Britain threatens to "walk away" from Galileo, if denied full access

  • Mihai Turcanu
  • 14.6.2018 14:06

The June 13 decision of the majority of the European Space Agency Council in favour of moving ahead with the next round of contracts for the €10 bn Galileo global navigation satellite system locked out the British aerospace companies, as, due to Brexit and under current EU rules, UK-based companies will be blocked from bidding for security elements of the tender. The decision has caused an uproar in Britain, whose Science Minister Sam Gyimah stated that under such circumstance, London was "obliged to walk away", and develop a rival satellite. 

Previously, Mr Gymah asked the EU's commissioner for space, Elżbieta Bieńkowska, to delay the deliberations on the next round of procurements for Galileo until after the Brexit negotiations would have addressed the status of the UK based aerospace companies in the project. The UK hoped to be able to use its veto right in the ESA Council to block the tender, but the EC's decision to bear all liabilities of procurement simplified the procedure to a simple majority required. The British press reported that all 27 EU members supported the EC's position that once UK leaves the EU, it cannot continue to be part of the project on the same basis as before and that in spite of its previous massive investment in Galileo, it could only be granted the status of a third party. Otherwise, believes the EC, the “strategic autonomy” principle would be compromised if the EU would grant the UK an equal access to the development of the secure military-grade elements.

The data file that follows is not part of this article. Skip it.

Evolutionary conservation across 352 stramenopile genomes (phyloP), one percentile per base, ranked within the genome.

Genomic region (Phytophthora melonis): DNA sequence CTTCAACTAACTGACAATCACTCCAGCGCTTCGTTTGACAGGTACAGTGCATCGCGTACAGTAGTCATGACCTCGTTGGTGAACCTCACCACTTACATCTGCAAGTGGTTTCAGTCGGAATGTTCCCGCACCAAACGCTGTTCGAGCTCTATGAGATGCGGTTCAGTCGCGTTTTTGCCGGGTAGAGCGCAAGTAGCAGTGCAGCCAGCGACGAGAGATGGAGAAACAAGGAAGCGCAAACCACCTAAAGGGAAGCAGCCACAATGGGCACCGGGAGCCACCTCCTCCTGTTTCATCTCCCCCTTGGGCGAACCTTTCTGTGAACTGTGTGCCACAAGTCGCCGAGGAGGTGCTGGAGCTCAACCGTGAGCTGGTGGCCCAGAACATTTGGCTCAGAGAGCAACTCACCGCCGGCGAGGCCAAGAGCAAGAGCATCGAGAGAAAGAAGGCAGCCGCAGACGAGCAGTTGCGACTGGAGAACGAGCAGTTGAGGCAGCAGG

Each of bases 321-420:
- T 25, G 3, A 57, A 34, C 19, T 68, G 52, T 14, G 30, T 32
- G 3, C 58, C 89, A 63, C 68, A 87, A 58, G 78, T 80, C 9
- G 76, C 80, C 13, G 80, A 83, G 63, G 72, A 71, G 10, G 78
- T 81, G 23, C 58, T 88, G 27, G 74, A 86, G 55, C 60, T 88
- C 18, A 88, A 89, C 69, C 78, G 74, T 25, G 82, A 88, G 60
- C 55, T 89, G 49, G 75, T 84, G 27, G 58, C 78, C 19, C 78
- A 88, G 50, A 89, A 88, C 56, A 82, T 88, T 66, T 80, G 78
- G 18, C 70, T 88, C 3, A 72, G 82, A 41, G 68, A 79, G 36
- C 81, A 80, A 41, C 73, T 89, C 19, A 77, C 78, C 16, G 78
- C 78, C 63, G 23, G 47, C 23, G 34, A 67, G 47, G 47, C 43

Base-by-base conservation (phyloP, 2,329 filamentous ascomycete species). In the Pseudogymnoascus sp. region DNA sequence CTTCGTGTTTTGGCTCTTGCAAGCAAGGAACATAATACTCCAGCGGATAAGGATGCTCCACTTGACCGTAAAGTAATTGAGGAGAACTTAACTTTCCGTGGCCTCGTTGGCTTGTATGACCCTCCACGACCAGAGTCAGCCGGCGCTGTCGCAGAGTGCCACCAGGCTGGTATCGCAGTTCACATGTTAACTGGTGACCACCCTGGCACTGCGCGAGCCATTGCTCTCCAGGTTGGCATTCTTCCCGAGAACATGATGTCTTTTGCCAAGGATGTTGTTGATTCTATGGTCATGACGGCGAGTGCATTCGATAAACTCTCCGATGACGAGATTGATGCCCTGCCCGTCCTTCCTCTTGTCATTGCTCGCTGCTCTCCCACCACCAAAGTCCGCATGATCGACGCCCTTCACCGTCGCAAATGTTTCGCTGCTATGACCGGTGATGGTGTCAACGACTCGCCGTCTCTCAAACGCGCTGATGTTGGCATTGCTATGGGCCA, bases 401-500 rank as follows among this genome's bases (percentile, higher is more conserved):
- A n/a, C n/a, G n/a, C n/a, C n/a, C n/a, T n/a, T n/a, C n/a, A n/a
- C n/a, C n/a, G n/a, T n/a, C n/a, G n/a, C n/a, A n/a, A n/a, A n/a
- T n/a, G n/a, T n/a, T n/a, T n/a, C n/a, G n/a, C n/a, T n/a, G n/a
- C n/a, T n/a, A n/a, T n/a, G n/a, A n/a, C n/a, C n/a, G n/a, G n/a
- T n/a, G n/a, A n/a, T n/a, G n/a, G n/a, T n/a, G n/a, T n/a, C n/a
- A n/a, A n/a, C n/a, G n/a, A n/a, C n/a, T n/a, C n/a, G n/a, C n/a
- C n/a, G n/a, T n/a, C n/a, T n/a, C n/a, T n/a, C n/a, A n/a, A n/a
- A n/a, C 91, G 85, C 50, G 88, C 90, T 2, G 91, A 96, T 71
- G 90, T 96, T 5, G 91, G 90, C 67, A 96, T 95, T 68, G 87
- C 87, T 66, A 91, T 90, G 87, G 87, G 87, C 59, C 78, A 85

As a result, Britain whose stated position is that it regards its full participation in Galileo as a 'test case' for close cooperation on security with the EU, accused the EC of damaging this desideratum by forcing through the ESA vote without waiting for the EU-UK negotiations to come to a conclusion. The UK has also dismissed as laughable the suggestions that its participation in Galileo on an equal basis would constitute a security threat to the EU.  Indeed, financially Britain is NATO's second largest contributor to the collective Euro-Atlantic security, while it is actively participating in NATO's deterrence and air-police missions in Eastern Europe. There is a strong suspicion in Britain that the EC's approach on Galileo, and on the future EU-UK security cooperation in general, is rather directed at punishing London for leaving the EU and aiming to make an example out of it, rather than at pursuing practical goals. In this regard, UK's Brexit Minister, David Davis stated that that the EU has adopted an approach whereby it is "shooting itself in the foot to prove that the gun works".

About author: Mihai Turcanu

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